Two leading South Korean cryptocurrency exchanges, UpBit and Bithumb, have issued a warning for Litecoin after the activation of MimbleWimble Extension Blocks (MWEB).
UpBit revealed terminating “transaction support for digital assets with technology that makes transmission records indistinguishable from the past” while pointing to Korea’s Act on the Reporting and Use of Specific Financial Transaction Information.
Under this act, crypto exchanges in the country are required to implement know-your-customer (KYC) and anti-money laundering (AML) measures. The notice read,
“It is believed that the Mimblewimble upgrade has been carried out with a selection function that does not expose transaction information. Upbit added the item of transparency of network operators to the transaction support checklist.”
A similar notification was sent out by Bithumb as well. The platform also designated Litecoin as an investment warning citing MWEB implementation and how the privacy protocol may threaten the existing Korean laws about concealing financial transactions. No further announcements have been made yet, but exchanges typically delist assets after issuing such warnings.
However, it is important to understand new privacy upgrade is opt-in in nature, thereby making it quite different from the existing privacy coins such as Monero. Previously, Litecoin founder Charlie Lee said that exchanges have the ultimate call on whether to support extension blocks.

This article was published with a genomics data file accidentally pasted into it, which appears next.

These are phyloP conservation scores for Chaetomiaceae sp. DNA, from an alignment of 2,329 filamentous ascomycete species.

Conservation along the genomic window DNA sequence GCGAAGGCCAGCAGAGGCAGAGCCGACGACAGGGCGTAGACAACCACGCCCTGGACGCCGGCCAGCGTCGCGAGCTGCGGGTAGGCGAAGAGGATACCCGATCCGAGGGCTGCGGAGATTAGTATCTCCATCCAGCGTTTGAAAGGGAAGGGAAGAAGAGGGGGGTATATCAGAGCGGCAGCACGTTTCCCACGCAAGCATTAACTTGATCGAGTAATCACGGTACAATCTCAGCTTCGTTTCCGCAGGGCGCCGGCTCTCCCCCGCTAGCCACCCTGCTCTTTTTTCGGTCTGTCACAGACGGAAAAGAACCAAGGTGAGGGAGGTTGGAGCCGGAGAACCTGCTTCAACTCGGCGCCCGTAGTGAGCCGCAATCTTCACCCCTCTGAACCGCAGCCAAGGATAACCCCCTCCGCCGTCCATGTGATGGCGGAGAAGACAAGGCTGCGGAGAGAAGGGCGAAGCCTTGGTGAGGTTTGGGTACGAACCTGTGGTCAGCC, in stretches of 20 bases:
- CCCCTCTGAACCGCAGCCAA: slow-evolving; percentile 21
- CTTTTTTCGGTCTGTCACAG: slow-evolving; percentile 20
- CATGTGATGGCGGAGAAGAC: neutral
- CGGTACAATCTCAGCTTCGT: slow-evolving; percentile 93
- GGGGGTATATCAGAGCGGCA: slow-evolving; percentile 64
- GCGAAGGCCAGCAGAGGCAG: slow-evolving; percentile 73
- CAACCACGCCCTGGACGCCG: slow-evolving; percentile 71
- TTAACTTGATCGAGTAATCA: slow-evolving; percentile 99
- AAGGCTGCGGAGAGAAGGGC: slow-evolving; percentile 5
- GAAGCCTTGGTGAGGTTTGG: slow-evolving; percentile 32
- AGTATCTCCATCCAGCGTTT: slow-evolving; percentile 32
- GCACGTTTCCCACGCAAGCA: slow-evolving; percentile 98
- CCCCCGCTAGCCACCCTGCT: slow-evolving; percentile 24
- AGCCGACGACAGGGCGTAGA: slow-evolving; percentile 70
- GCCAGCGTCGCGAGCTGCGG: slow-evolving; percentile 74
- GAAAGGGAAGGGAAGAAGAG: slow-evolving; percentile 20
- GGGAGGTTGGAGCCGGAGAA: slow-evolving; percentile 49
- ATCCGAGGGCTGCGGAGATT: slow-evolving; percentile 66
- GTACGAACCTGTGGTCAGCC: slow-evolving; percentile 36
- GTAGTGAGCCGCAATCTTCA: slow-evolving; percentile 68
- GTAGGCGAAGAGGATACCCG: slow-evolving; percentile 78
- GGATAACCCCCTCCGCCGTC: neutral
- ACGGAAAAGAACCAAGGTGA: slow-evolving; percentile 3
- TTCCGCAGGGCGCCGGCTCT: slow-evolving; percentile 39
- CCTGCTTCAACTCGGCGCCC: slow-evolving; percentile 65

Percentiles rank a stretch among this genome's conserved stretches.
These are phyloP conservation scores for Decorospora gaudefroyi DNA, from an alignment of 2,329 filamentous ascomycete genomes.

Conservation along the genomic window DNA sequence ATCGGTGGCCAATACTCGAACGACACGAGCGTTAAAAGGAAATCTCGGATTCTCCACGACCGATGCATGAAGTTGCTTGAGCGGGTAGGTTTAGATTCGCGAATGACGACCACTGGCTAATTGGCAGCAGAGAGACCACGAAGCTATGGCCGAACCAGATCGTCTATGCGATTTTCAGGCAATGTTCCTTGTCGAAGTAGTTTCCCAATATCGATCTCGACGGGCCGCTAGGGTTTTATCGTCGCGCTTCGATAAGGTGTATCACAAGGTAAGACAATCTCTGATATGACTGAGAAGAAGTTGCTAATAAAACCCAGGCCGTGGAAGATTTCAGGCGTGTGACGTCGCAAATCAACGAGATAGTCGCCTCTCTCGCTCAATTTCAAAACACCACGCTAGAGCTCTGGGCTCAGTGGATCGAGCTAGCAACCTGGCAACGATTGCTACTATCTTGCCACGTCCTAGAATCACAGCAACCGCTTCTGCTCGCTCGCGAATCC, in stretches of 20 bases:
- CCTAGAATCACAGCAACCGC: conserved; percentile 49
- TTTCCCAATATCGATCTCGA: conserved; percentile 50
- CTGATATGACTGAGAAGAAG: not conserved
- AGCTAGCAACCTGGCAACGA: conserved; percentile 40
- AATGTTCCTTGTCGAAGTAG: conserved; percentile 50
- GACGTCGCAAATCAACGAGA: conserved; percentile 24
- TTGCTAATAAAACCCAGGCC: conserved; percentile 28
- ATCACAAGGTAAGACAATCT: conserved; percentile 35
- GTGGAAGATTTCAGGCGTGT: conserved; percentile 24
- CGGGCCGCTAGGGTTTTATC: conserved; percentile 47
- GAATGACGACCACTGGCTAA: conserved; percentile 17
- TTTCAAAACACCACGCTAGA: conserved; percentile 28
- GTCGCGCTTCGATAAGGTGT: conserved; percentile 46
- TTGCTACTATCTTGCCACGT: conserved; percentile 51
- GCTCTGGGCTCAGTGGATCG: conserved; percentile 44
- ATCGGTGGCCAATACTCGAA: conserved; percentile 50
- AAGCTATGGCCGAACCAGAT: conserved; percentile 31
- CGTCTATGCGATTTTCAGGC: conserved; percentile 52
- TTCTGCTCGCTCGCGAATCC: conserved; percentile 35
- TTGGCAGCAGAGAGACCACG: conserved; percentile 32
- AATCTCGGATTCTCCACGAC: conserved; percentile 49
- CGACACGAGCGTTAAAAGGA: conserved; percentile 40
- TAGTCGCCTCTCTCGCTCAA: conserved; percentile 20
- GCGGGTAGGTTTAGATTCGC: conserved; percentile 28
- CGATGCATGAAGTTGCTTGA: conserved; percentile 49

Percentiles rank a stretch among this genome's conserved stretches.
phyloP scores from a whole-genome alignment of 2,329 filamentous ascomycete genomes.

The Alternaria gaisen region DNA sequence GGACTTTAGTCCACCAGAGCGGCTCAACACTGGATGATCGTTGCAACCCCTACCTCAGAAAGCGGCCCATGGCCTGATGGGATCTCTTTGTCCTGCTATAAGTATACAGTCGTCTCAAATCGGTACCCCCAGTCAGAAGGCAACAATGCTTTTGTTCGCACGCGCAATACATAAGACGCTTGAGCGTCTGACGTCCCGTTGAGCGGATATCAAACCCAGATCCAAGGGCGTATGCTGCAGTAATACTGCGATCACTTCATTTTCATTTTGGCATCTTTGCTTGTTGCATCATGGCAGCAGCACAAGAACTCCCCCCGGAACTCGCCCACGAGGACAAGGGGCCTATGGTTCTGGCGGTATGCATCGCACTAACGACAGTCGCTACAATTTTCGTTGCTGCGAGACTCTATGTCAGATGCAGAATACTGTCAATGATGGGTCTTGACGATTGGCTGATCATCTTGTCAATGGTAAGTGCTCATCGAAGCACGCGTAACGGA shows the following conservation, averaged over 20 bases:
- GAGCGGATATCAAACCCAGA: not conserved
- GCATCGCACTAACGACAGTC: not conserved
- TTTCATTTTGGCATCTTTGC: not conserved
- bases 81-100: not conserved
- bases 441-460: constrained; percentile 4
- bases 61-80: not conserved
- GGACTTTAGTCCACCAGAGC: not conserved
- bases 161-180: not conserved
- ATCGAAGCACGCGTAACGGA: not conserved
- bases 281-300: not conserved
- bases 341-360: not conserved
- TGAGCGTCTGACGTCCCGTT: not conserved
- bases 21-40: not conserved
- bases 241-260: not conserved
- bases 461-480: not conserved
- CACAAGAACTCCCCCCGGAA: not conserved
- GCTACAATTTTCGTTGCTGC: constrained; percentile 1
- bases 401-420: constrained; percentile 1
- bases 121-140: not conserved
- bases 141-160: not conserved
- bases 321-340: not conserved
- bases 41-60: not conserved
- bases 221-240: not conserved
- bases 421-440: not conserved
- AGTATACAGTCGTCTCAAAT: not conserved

To maintain transparency, these platforms can choose to stick with the Litecoin main chain. Another key distinction between MWEB-powered Litecoin and privacy coins is the existence of a separate chain for private transactions, which, as explained earlier by Litecoin Foundation’s Community Manager Ilir Gashi, should keep the crypto-asset away from unwarranted scrutiny of regulators.
Litecoin MimbleWimble Upgrade
Litecoin activated the Mimblewimble Extension Blocks (MWEB) upgrade at block height 2257920 after attaining the 75% network consensus threshold.
The main aim of the protocol is to improve the viability of LTC as a fungible currency by focusing on reducing fees and ramping up privacy, throughput, and scalability. The idea for privacy opt-ins was first proposed two years ago, and Grin++ developer David Burkett was tasked with spearheading its development.
After losing much of its traction owing to new-age altcoins, the new upgrade is expected to provide a cushion for its price and lure privacy-focused investors. However, a case of delisting could dampen the chances of a much-needed meaningful rebound in Litecoin’s price action.
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